A quick look at the headlines in all the main British newspapers this morning is interesting in the fact that even those which occasionally pander to right-wing xenophobes did not mention the suspects' alleged religion in their main headlines. The Sun and the Daily Mail referred to "Muslim fanatics" but kept that in the smaller type. The editors of these two mass-market dailies have an uncanny knack of reading their readership, and they realized that the public mood was not going to be anti-Muslim in the wake of the murder. Instead the papers seemed more intent on emphasizing the individual action of hatred, and the fact that it occurred, as the Daily Mirror wrote in its headline "On a British street."

And that is the key to the British response to this attack. Not that xenophobia and racism do not exist in Britain, as they do in every society, but the expectation of the Great British Public that people continue conducting themselves with decency on the streets is paramount. And that was on exhibition even on Wednesday on the streets of Woolwich when, even after the killing, as everyone waited for the police to show up, people tried despite it all to maintain decency. One person covered the face of the dead soldier; another, in a touching gesture, put a coat beneath his back. Another woman who had taken his pulse and realized there was nothing that could be done for him, calmly engaged one of the suspected murderers in conversation before the final showdown with the police.

This was London. A city that did not respond with violence either eight years ago when in the 7/7 bombings, 52 civilians were murdered in a serious of bombs let off on the city's public transport, then also in retaliation to Britain's military involvement in Afghanistan and Iraq, and by men who had been born and brought up in Britain and gradually radicalized. Yes, there was an increase then of vandalism of mosques and Muslim women were attacked in some cases on the street, but by and large it wasn't a major backlash. If you want to see the real British response to the 7/7, get hold of "Four Lions," the dark and hilarious satire of a hapless but rather endearing group of British jihadis. As much as it sounds a cliché, that is the classic British reaction and it hasn't been changed by terror.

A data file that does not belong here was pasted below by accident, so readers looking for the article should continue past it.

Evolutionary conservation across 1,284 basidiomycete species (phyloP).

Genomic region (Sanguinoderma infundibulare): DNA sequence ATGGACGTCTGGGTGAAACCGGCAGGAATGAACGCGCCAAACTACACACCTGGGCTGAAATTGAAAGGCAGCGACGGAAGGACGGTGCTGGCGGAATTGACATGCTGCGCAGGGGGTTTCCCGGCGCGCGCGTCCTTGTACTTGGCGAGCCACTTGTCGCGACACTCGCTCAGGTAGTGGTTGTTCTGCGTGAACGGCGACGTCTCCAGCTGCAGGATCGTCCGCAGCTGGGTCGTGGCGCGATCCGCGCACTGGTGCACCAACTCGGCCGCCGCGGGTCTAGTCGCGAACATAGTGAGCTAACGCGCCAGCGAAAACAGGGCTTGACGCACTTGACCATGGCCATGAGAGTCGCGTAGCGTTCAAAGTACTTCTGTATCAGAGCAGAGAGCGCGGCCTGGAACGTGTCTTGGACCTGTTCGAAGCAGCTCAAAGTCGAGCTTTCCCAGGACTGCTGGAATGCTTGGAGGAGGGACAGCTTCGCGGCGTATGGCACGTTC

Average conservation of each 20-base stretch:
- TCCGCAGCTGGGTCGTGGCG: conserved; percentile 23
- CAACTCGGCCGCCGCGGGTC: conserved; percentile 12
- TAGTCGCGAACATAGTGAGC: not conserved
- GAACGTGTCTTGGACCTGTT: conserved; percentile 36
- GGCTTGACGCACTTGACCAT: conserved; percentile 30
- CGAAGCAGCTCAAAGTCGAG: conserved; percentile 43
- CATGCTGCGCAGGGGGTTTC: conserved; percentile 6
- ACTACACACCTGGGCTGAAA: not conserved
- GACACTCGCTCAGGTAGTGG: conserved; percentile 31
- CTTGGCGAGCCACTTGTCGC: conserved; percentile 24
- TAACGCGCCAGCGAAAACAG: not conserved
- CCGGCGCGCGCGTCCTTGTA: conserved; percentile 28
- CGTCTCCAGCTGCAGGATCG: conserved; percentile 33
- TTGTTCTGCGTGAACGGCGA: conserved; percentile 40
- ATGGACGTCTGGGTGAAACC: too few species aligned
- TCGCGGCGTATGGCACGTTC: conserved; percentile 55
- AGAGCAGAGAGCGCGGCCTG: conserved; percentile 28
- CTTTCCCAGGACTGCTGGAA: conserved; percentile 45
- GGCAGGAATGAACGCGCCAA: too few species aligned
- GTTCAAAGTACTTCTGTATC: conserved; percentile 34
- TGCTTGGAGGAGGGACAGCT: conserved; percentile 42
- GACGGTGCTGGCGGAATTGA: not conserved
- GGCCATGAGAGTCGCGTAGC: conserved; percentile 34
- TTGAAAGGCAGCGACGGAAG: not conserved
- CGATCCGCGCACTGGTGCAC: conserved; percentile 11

You can read it in all the politicians' statements, insisting that this was just as much a crime against Islam is it was against Britain, and in the condemnations put out by all mainstream British Muslim organizations, but they are merely saying what is expected of them. But anyone walking the streets of London, without a doubt the most diverse city in the world, will be able to feel it over the coming weeks and months. The mood will not be one of ugly racism. British populism includes streaks of suspicion towards foreigners, but right now it is much more likely to be directed against the despised functionaries of the European Union than against Muslims.

While, like any minority group, British Muslims have their problems, they are still by far the best integrated of any Muslim community in the western world, certainly better than anywhere else on the European continent, and most Britons will see also the Woolwich attack as the actions of individuals and not brand an entire community for it.

This is not about to be Britain's "Ramallah Lynch" moment. Some will see this as foolhardy innocence and naivety, combined with the results of multi-cultural political correctness that stifles any open debate regarding Islam. But these voices will remain in the minority. The EDL will probably see an upsurge in recruitment but will still be regarded by decent people as racist rabble (due in a large part to the successful attempts of Jewish organizations such as the Community Security Trust to ensure that the established Jewish community has no ties with the group, despite their professed admiration for Israel). There are those who see it as Britain's weakness, but it is a source of its strength.

At the Ramallah police station in which Israeli army soldiers were lynched in October 2000.Credit: AFP